This study examined 444 patients who underwent infrarenal AAA surgery between January 1999 and December 2011. Risk factors for AKI were assessed by multivariable analyses, and the impact of AKI on overall mortality was assessed by a Cox's proportional hazard model with inverse probability of treatment weighting (IPTW). Net reclassification improvement (NRI) was used to assess the performance of AKIN and RIFLE criteria in predicting overall mortality.
AKI based on AKIN and RIFLE criteria occurred in 82 (18.5%) and 55 (12.4%) patients, respectively. The independent risk factors for AKI were intraoperative red blood cell (RBC) transfusion and chronic kidney disease (CKD) by AKIN criteria, and age, intraoperative RBC transfusion, preoperative atrial fibrillation, and CKD by RIFLE criteria. After IPTW adjustment, AKI was related to 30 day mortality and overall mortality. NRI was 15.2% greater (P=0.04) for AKIN than for RIFLE criteria in assessing the risk of overall mortality.
Although AKI defined by either AKIN or RIFLE criteria was associated with overall mortality, AKIN criteria showed better prediction of mortality in patients undergoing infrarenal AAA surgery.
- Multicentre evaluation of perioperative red blood cells transfusions in China
- Chronic kidney disease: a gateway for perioperative medicine
- Error modelling in anaesthesia: slices of Swiss cheese or shavings of Parmesan
Arterial pressure above the upper cerebral autoregulation limit during cardiopulmonary bypass is associated with postoperative delirium
Mean arterial pressure (MAP) below the lower limit of cerebral autoregulation during cardiopulmonary bypass (CPB) is associated with complications after cardiac surgery. However, simply raising empiric MAP targets during CPB might result in MAP above the upper limit of autoregulation (ULA), causing cerebral hyperperfusion in some patients and predisposing them to cerebral dysfunction after surgery. We hypothesized that MAP above an ULA during CPB is associated with postoperative delirium.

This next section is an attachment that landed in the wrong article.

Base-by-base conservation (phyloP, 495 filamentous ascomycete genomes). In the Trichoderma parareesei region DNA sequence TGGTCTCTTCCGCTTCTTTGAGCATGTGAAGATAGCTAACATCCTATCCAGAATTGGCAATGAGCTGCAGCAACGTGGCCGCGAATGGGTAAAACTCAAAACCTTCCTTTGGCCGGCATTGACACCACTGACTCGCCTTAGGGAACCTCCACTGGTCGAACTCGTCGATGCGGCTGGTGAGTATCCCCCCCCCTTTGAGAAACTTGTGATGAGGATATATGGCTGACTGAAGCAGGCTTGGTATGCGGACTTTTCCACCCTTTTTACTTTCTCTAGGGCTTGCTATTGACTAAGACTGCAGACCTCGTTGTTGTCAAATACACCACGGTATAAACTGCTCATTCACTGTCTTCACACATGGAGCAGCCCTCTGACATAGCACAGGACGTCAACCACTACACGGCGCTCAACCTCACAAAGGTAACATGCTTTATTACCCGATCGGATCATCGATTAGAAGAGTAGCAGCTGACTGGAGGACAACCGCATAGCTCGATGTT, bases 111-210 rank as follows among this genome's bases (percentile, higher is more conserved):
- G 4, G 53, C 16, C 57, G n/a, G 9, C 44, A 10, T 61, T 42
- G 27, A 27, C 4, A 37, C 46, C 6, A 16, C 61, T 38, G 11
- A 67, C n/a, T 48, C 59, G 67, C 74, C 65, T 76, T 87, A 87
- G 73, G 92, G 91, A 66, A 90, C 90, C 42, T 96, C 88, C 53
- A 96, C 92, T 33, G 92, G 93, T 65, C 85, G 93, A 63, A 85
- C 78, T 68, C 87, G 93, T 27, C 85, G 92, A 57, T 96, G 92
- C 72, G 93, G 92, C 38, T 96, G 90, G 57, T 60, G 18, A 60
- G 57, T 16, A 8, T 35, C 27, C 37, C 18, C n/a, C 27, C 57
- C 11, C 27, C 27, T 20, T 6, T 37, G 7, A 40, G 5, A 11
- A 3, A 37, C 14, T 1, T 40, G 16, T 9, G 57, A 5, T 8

Autoregulation during CPB was monitored continuously in 491 patients with the cerebral oximetry index (COx) in this prospective observational study. COx represents Pearson's correlation coefficient between low-frequency changes in regional cerebral oxygen saturation (measured with near-infrared spectroscopy) and MAP. Delirium was defined throughout the postoperative hospitalization based on clinical detection with prospectively defined methods.
Delirium was observed in 45 (9.2%) patients. Mechanical ventilation for >48 h [odds ratio (OR), 3.94; 95% confidence interval (CI), 1.72–9.03], preoperative antidepressant use (OR, 3.0; 95% CI, 1.29–6.96), prior stroke (OR, 2.79; 95% CI, 1.12–6.96), congestive heart failure (OR, 2.68; 95% CI, 1.28–5.62), the product of the magnitude and duration of MAP above an ULA (mm Hg h; OR, 1.09; 95% CI, 1.03–1.15), and age (per year of age; OR, 1.01; 95% CI, 1.01–1.07) were independently associated with postoperative delirium.
Excursions of MAP above the upper limit of cerebral autoregulation during CPB are associated with risk for delirium. Optimizing MAP during CPB to remain within the cerebral autoregulation range might reduce risk of delirium.
Clinical trial registration
clinicaltrials.gov NCT00769691 and NCT00981474.
- Perioperative management of diabetic patients: new controversies